The ants have already spread to an estimated 6,000 sites from lower Puna to Laupahoehoe on the east side, and to the Kona airport and Ka`u on the west. Some 4,000 homes, 186 farms, six parks, a school, a hotel, and 568 other sites on the island have been infested, Motoki said. Fellow presenter Lissa Strohecker, an outreach specialist with the Maui Invasive Species Committee, added that the Hawai`i island office of the state Department of Agriculture now gets 25 to 30 calls a week from people seeking advice on how to get rid of the pests.

And the ants aren’t just biting people, they’re hampering inter-island trade and tourism.

Motoki reports that the model predict 23 percent of plant nurseries on Hawai`i island are infested with the ant. As a result, a number of landscapers on Maui have stopped importing plants from Hawai`i and have started sourcing locally, according to biologist and environmental consultant Forest Starr.

Visitors to a few badly infested beach parks and the Panaewa Zoo are “constantly being stung by ants falling from trees,” according to the ant lab’s website.

Despite the ant’s obvious impacts, Strohecker said, there still seems to be a lack of awareness on Hawai`i of how bad the pest can be once it’s established.

“[E]ven though properties have ants, residents are often not treating, or treating too inconsistently to be effective, citing treatment cost and neighboring lot access as limitations,” her abstract states.

Government agencies have been encouraging the landscape industry to treat plants, working with farmers markets to encourage testing, and trying to spread the word at community events with the Big Island Invasive Species Committee, among other things, Strochecker said.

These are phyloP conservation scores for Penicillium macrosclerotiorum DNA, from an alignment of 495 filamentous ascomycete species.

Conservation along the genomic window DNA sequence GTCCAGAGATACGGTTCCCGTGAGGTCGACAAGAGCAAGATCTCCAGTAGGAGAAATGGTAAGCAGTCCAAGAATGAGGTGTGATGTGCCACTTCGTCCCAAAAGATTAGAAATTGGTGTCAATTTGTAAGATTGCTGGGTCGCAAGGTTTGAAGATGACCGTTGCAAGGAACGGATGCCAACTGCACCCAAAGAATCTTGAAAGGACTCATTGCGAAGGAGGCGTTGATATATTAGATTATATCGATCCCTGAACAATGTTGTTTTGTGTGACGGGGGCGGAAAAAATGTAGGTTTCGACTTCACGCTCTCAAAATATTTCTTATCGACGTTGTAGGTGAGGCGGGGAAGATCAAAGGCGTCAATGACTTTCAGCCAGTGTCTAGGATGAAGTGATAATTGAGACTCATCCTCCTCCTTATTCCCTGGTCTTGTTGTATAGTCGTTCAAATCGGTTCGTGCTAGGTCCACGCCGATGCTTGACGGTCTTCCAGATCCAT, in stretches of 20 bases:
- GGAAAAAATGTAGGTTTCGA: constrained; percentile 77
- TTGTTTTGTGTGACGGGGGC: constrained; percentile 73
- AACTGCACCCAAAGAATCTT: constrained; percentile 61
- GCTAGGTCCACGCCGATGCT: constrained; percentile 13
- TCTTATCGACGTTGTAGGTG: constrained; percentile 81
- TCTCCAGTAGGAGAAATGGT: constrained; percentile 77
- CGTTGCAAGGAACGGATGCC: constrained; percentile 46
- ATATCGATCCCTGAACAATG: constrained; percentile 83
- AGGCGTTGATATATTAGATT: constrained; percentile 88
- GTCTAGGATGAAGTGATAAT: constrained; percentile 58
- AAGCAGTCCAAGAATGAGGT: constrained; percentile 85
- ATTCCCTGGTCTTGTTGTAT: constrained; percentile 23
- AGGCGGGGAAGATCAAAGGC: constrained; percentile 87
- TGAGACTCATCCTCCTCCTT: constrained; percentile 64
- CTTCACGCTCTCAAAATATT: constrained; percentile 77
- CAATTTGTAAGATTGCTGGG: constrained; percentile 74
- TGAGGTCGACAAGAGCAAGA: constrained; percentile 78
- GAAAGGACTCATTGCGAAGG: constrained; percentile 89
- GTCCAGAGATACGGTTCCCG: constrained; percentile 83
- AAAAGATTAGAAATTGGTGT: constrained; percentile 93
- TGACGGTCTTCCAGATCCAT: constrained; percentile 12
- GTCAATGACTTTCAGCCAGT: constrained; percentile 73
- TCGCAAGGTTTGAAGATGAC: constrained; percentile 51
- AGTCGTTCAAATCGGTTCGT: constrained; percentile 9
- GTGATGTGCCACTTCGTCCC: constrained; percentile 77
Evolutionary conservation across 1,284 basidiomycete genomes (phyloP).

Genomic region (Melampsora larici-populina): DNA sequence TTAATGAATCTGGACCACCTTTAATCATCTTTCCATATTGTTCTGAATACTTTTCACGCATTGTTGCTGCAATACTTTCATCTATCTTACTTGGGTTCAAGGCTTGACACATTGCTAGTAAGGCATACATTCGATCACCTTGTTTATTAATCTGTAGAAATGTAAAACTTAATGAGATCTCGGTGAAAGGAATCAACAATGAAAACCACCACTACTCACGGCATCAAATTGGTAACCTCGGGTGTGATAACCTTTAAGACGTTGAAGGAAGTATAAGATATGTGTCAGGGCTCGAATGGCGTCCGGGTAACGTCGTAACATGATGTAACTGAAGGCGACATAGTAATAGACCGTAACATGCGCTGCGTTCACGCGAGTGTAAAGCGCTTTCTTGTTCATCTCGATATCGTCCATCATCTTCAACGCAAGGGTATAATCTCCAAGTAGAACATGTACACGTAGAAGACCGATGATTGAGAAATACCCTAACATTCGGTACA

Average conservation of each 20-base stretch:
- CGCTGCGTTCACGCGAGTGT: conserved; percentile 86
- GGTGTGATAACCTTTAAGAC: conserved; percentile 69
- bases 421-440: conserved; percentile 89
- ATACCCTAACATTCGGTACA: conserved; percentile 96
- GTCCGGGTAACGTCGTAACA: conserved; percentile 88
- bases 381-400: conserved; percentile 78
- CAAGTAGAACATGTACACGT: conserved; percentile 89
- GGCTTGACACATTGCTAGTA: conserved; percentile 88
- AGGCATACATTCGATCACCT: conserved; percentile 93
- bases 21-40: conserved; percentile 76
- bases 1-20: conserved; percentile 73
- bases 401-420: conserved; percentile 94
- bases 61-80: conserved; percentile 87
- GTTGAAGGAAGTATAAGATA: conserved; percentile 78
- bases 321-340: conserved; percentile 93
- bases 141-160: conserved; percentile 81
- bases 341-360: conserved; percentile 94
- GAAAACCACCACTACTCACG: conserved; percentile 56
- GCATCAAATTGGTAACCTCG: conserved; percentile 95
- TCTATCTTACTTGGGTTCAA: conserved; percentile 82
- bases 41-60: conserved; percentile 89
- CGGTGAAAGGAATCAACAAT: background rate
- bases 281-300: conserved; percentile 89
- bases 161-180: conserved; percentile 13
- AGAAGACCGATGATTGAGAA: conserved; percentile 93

Should resource managers ever get an influx of funds to control the ant, Motoki’s model suggests that focusing on suppression in the agricultural, nursery, and lodging sectors would likely yield more economic benefits than focusing on residential, school, and park sectors. However, that strategy would protect far fewer people from getting stung.

Incipient Infestations

So far, the ants haven’t been detected on O`ahu. On a farm in west Maui, a small infestation found in 2009 was thought to be nearly eradicated a couple of years ago, but scientists discovered a nest on the property this year. On a 12-acre site on the North Shore of Kaua`i, after repeated treatment with pesticides, resource managers are now close to stamping out a decade-old infestation there.

To prevent plants shipped from Hawai`i island from causing further infestations, the HDOA requires all potted plants from there to be inspected. If any ants are found, the plants must be treated with pesticide before being shipped. Nurseries inspected twice a year by the HDOA and certified to be ant-free, however, may ship plants freely.